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Reform Jews say they’ve created their first New York City burial society

50 volunteers will follow the intricate Jewish laws governing the preparation of a Jewish body for burial

Four Jewish groups say they are the first in New York City to establish a chevra kadisha, or burial society, associated with the Reform movement. 

The society, which will perform rituals embraced by those who typically follow Jewish law more stringently, was formed by Plaza Jewish Community Chapel in Manhattan, Temple Shaaray Tefila in Manhattan, Congregation Beth Elohim in Brooklyn and seminary students at Hebrew Union College – Jewish Institute of Religion in Manhattan.

“I look at this as such a beautiful connection between the more progressive communities and the traditional rituals that are observed by the Orthodox community,” said Stephanie Garry, Plaza’s executive vice president of communal partnerships. She said the groups have been talking about the project for years.

Although there are only a handful of Reform chevra kadishas nationally, Garry said she hopes the New Yorkers’ efforts will inspire others within and beyond the Reform movement. Recently, she said, a Conservative congregation in Westchester County, New York, asked Plaza for guidance in creating their own burial society.

The society has signed up 50 volunteers from the two congregations and the seminary. They completed training last month on tahara — washing of the body and dressing it in a traditional plain white garment — and shemira — watching over the body — until burial. Jewish law prohibits the living from leaving a Jewish corpse unattended before burial.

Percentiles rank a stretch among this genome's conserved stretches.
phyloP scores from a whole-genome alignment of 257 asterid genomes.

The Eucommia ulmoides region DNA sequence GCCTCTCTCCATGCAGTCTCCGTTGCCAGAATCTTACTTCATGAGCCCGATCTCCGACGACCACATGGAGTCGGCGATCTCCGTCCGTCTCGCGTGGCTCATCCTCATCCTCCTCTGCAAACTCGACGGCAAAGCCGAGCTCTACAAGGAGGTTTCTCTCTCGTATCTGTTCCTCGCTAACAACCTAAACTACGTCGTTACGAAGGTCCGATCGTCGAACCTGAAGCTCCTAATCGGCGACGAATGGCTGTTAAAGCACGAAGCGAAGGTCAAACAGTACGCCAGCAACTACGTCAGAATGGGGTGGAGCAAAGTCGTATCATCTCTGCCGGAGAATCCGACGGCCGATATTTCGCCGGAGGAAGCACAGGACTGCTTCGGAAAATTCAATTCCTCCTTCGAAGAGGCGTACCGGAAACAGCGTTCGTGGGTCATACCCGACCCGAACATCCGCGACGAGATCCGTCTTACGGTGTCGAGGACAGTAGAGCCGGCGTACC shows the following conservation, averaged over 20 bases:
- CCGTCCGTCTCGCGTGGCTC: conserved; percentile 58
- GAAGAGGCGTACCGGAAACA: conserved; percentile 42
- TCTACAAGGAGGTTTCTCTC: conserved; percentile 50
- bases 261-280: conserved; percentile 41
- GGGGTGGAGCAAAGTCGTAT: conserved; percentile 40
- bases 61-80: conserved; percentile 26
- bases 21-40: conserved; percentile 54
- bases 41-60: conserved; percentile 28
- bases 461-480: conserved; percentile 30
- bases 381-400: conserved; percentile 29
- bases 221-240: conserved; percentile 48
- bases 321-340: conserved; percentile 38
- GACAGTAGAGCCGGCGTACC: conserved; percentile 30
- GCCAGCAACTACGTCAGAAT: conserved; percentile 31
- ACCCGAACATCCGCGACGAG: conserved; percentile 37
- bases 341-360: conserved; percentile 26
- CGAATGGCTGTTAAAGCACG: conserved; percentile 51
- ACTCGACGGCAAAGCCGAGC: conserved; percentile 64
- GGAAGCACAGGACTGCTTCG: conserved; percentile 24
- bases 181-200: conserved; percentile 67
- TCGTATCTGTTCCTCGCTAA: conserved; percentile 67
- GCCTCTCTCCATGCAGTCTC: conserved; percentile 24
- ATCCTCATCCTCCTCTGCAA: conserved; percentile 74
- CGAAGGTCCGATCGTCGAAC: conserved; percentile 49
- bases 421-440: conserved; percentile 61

“Together, we are learning and embracing this most sacred mitzvah of caring for the dead,” said Rabbi Rachel Timoner of Congregation Beth Elohim. “At the same time, we have been developing our own rituals to be mindful and respectful of the multiplicity of gender identities.”

Traditionally, Jewish men care for Jewish male corpses, and Jewish women care for female corpses.

“It is with awe and respect that our chevra kadisha will take on this Jewish act of what the rabbis of tradition call chesed shel emet, of ultimate kindness,” said Rabbi Joel Mosbacher of Temple Shaaray Tefila. Those who volunteer to serve the dead, “do so knowing that the person they are tending to will never be able to thank them.”

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